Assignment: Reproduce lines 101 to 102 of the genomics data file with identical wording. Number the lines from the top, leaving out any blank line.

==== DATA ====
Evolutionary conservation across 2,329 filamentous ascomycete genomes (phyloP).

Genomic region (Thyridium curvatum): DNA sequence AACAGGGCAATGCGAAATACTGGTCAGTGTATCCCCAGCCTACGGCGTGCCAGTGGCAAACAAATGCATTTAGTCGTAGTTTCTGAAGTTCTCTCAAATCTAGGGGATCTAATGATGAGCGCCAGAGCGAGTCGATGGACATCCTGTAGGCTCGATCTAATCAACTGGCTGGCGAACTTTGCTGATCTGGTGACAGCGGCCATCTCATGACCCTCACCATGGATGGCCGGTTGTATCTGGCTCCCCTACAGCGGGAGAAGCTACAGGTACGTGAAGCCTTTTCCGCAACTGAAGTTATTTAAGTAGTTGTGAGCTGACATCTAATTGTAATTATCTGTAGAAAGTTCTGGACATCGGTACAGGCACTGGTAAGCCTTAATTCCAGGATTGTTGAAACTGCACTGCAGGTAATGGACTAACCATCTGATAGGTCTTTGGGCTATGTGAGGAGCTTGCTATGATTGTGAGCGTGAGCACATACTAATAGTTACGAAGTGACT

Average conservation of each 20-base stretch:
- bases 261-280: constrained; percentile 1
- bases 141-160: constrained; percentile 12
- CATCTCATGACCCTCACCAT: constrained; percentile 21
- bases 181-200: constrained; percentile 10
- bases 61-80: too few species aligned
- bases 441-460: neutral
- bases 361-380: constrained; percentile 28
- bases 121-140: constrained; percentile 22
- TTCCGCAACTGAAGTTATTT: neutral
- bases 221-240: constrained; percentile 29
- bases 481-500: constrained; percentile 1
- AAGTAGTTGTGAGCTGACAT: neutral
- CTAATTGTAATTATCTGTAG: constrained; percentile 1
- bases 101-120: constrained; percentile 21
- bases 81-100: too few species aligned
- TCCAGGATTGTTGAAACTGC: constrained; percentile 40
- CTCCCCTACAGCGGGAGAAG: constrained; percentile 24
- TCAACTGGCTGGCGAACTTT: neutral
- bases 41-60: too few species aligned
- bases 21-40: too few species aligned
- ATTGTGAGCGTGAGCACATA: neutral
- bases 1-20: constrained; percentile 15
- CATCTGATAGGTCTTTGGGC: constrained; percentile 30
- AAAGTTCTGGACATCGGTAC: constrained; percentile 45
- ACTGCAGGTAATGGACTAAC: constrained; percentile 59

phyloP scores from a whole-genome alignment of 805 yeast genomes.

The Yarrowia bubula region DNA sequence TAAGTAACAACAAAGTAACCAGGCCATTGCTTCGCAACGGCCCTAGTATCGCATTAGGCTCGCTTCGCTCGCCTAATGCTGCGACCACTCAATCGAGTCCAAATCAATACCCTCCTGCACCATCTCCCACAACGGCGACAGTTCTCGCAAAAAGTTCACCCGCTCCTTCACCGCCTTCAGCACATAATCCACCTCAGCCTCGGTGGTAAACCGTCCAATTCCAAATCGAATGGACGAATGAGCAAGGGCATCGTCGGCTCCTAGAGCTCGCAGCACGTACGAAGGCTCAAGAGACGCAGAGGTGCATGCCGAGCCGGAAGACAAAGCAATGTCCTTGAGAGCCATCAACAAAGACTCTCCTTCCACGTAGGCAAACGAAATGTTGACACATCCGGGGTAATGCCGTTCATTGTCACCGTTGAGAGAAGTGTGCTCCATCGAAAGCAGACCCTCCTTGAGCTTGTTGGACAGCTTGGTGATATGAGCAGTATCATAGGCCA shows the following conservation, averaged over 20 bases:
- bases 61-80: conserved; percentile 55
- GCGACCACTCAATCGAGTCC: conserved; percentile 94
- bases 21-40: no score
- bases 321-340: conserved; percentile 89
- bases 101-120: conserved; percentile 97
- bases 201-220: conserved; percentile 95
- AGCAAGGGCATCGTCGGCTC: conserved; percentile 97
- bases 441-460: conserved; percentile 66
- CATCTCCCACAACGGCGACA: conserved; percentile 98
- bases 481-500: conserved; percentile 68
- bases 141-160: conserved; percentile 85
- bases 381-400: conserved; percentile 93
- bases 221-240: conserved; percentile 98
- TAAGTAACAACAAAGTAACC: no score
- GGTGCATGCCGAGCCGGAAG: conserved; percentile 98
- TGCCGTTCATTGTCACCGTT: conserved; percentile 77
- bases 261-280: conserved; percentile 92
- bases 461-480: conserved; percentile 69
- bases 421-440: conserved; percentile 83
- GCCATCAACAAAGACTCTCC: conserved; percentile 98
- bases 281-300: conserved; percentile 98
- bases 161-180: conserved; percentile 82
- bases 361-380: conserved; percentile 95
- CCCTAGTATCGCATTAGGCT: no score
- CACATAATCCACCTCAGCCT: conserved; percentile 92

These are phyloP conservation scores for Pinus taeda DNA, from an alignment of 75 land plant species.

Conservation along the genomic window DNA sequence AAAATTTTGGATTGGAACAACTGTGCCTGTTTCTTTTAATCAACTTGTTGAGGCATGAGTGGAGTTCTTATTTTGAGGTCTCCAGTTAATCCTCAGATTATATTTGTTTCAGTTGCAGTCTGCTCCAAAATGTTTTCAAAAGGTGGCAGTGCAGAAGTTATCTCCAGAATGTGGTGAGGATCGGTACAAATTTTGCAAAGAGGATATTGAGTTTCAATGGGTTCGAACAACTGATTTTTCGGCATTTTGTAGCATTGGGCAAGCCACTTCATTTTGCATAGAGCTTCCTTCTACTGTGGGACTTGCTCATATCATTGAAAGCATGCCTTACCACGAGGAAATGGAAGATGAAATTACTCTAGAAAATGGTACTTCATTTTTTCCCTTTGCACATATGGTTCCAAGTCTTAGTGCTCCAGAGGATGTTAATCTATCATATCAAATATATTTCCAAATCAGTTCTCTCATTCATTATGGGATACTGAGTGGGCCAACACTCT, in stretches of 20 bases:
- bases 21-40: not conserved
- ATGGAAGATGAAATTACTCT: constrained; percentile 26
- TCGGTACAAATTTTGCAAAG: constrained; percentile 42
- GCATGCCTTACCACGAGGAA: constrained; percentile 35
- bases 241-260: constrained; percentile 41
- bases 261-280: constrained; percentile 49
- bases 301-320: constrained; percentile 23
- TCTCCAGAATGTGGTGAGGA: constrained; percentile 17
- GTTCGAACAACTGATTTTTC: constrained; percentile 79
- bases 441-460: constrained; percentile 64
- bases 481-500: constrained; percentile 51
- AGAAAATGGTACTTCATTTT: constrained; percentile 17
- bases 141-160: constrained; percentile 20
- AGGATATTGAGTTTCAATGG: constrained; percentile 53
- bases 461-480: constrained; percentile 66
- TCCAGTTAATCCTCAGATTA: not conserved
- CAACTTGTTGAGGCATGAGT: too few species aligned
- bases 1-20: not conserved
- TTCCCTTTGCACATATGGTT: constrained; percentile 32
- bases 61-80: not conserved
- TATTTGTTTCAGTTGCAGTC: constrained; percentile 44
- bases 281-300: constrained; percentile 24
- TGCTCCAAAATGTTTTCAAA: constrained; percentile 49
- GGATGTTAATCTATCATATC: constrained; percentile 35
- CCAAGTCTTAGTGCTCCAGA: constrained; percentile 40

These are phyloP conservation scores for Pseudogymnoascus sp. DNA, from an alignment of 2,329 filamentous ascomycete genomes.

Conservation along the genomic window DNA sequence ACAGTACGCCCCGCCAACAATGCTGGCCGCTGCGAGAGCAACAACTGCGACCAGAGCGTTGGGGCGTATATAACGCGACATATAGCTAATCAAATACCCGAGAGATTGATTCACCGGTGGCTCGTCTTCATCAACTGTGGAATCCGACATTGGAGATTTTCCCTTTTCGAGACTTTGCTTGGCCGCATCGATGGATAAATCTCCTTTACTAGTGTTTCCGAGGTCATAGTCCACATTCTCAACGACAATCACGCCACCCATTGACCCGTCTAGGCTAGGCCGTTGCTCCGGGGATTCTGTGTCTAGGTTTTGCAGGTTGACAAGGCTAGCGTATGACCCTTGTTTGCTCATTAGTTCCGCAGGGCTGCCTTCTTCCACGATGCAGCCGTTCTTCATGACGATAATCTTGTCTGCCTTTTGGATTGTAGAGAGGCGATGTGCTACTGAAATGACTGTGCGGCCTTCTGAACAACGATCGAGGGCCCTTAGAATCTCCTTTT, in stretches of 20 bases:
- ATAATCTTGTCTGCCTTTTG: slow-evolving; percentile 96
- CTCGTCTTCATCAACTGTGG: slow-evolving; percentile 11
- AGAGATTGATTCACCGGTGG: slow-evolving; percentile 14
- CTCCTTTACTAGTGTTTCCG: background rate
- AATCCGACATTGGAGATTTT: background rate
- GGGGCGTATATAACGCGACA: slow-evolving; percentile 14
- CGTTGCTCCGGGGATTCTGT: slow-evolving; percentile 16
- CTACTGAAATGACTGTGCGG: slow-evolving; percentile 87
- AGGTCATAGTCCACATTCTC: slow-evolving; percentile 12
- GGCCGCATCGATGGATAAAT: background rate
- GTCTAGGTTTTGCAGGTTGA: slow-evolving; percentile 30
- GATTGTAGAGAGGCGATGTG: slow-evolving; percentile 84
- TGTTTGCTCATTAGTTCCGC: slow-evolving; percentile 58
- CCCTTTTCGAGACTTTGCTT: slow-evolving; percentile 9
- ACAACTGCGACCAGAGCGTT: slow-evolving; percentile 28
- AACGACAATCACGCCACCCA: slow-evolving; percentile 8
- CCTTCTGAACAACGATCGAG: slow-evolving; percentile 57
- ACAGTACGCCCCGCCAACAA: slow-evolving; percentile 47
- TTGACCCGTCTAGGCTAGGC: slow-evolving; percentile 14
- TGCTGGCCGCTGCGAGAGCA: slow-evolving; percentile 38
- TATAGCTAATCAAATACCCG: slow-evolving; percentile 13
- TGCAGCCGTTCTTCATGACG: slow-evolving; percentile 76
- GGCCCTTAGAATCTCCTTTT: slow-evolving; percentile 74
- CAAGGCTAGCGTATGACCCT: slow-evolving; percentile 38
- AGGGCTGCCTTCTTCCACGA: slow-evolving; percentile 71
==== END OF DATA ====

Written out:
- CCTTCTGAACAACGATCGAG: slow-evolving; percentile 57
- ACAGTACGCCCCGCCAACAA: slow-evolving; percentile 47